Thousand Oaks: Vlad Vaiman on campus at California Lutheran University.

Thousand Oaks: Vlad Vaiman on campus at California Lutheran University.

Master in business administration programs in the Valley region have not seen a decrease in enrollment as a result of the coronavirus pandemic, leaving administrators pleasantly surprised after months of uncertainty.

In fact, numbers have either met

expectations set prior to March or exceeded predictions, some program directors said, despite a lack of in-person networking and classroom connections — hallmarks of the MBA experience.

California State University — Northridge, No. 4 on the Business Journal’s MBA Programs list, has one of the largest admitted classes they’ve had in a long time, according to Kristen Walker, program director of CSUN’s David Nazarian College of Business and Economics.

“We’re dealing with high demand at a time when delivery is changing,” explained Walker. “Most of our MBA instructors are adept in dealing with the online environment, so that hasn’t been as much of an issue or concern as much as being able to give the MBA students the same attention when we have such high demand.”

California Lutheran University in Thousand Oaks has seen 98 percent of its students return to classes, and new student numbers have not dropped, according to Vlad Vaiman, associate dean for the university’s school of management. California Lutheran is No. 1 on the Business Journal’s list.

“Right now, some people are out of work and there’s so much disruption that I think the only meaningful and prudent investment is the investment in yourself,” said Vaiman. “The best way to advance yourself is through advanced education.”

Vaiman also pointed out that historically, any time the economy tanks, universities see an uptick in interest.

“Historically, we’ve seen an inverse relationship between the economy and enrollment in graduates,” added Arman Davtyan, assistant dean of Pepperdine University’s Graziadio Business School. “The logic is, if the economy is not so good, people really have uncertainty regarding their careers, their jobs. That’s typically a time when they invest in themselves and in their education.”

Businesses are doing less hiring because of the pandemic, Davtyan continued, especially when it comes to new college graduates.

“Halfway through the senior year I’m sure students had all sorts of plans in place, then COVID happened and all those opportunities evaporated,” he explained. “These new college grads are looking for plan B.”

Pepperdine is No. 2 on the Business Journal’s list, with locations in Calabasas and Encino.

Virtual vs. in-person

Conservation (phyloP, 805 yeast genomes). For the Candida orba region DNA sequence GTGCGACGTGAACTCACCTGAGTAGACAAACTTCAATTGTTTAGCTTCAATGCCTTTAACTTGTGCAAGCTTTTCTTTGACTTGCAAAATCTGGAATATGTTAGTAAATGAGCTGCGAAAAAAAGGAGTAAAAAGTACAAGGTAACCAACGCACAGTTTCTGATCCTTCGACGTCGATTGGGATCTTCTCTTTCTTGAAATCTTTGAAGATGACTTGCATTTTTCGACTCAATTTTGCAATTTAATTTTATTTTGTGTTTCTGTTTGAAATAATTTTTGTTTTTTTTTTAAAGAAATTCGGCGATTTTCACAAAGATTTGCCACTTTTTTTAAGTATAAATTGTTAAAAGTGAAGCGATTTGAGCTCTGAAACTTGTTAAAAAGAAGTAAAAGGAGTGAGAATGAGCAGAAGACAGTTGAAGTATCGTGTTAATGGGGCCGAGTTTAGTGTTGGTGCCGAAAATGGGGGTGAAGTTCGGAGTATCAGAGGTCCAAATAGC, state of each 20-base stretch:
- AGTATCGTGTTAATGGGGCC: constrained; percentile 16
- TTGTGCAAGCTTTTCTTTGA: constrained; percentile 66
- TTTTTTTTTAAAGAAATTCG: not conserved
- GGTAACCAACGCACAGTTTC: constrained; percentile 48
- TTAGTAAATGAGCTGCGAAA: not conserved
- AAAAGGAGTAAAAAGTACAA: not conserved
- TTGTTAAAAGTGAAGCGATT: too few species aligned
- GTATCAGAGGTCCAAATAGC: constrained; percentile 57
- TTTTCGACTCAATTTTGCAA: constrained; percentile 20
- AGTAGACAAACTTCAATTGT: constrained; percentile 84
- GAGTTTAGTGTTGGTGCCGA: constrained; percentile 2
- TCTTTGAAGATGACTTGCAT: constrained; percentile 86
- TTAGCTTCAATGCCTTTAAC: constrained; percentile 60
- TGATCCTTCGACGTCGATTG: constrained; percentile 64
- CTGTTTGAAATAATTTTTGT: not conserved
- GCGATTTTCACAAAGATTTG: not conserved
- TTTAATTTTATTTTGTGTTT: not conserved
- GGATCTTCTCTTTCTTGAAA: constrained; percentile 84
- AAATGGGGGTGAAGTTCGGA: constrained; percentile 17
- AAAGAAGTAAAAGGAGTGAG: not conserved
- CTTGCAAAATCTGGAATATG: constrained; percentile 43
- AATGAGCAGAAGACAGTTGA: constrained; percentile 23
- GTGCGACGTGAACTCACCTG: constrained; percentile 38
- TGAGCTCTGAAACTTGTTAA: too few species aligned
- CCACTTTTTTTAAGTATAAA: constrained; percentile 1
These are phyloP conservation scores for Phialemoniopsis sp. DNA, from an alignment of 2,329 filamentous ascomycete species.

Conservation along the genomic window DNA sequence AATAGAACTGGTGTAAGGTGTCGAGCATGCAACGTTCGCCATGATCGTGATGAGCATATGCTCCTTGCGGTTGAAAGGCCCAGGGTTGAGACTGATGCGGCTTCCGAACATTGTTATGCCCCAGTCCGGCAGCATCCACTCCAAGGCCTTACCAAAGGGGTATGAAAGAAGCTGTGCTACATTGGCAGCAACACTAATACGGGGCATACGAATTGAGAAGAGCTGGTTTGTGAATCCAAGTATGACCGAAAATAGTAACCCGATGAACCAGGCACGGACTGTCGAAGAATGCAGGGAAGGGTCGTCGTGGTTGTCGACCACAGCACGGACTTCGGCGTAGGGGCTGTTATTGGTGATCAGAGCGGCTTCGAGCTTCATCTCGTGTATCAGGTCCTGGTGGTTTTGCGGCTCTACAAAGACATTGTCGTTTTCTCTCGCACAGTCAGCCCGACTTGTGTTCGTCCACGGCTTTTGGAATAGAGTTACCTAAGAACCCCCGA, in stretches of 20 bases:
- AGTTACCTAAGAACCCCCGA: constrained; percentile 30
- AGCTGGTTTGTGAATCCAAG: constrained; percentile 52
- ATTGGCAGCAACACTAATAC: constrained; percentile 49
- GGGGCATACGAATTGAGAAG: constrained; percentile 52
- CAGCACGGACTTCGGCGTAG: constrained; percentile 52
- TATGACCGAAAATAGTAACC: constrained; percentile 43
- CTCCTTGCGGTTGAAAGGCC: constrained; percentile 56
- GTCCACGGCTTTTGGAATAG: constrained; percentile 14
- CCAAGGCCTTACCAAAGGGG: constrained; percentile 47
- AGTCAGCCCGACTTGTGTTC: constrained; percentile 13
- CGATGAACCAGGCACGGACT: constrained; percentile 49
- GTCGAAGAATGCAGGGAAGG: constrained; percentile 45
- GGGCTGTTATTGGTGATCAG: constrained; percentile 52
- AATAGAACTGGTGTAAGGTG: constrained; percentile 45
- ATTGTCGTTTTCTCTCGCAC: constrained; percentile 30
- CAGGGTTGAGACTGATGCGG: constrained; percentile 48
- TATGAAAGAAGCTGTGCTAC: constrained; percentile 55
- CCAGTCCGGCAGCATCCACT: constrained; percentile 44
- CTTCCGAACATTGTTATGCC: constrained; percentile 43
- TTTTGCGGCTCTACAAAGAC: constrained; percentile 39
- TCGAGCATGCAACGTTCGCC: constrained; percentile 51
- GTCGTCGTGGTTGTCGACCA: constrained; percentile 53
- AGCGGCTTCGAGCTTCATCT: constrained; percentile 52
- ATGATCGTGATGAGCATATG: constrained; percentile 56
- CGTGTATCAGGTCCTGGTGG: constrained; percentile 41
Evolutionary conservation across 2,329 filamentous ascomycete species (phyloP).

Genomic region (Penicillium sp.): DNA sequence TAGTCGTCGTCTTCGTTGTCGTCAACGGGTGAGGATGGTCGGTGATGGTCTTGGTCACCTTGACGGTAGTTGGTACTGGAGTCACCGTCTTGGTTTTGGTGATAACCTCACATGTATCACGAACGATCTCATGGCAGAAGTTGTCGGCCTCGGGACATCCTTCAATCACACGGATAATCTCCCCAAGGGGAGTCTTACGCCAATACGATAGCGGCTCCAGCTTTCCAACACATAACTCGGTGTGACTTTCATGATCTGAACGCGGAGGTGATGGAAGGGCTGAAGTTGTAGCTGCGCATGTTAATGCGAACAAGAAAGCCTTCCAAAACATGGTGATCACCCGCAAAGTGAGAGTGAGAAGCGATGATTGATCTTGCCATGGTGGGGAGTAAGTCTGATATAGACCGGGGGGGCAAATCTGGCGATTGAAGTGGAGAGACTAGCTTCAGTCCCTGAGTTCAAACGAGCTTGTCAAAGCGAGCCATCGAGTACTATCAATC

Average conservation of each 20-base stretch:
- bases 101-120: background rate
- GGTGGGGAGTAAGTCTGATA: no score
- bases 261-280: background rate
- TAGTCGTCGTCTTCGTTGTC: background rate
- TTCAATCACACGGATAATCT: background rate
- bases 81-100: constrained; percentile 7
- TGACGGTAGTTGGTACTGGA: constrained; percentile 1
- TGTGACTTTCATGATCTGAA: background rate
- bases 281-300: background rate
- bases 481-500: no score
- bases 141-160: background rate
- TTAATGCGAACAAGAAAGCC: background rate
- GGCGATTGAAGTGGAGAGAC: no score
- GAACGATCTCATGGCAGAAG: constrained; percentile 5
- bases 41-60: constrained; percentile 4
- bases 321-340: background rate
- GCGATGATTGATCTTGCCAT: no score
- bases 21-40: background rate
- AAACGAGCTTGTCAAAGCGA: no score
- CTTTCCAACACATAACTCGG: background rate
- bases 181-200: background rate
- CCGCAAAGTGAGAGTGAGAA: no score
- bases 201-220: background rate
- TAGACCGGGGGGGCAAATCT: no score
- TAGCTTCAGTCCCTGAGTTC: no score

MBA recruits range in age from people in their 20s to those in their 50s — along with a wide range of work experience and industry backgrounds. So the more options offered for an MBA, the easier it is for universities to draw in people.

This year the majority of classes for the fall semester are virtual with full and part time schedules, but California Lutheran’s executive program was the only program that still offered an in-person component.

Outdoor classrooms originally designed for undergrad labs and fine art classes will be used on the weekends for the university’s executive MBA students.

“As soon as we’re allowed to go back indoors, the university has invested a lot of money into retrofitting the classrooms with physical barriers and sanitation stations,” added Vaiman. “We’re ready for 50 percent capacity as soon as the order comes in.”

At other schools, software helps students and teachers connect in a virtual environment. Pepperdine is piloting the software platform TopHat, which allows not only a video conference component but offers a way for students to break out into smaller groups to discuss case studies.

Woodbury University in Burbank, No. 3 on the Business Journal’s list, uses RingCentral, another platform introduced in March.

“It’s like building the plane while flying,” said Satinder Dhiman, associate dean for Woodbury’s school of business. “We were able to adjust our course right away. Immediately we worked with IT. Within a week we were able to obtain an institution-wide application called RingCentral — it’s an application powered by Zoom. That provided us the platform to deliver our courses online.”

California State University — Channel Islands’ MBA program, No. 5 on the Business Journal’s list, is also fully online this fall. That is perhaps for the best, as Manzanita Hall, which houses in-person classes for the program, is currently being renovated.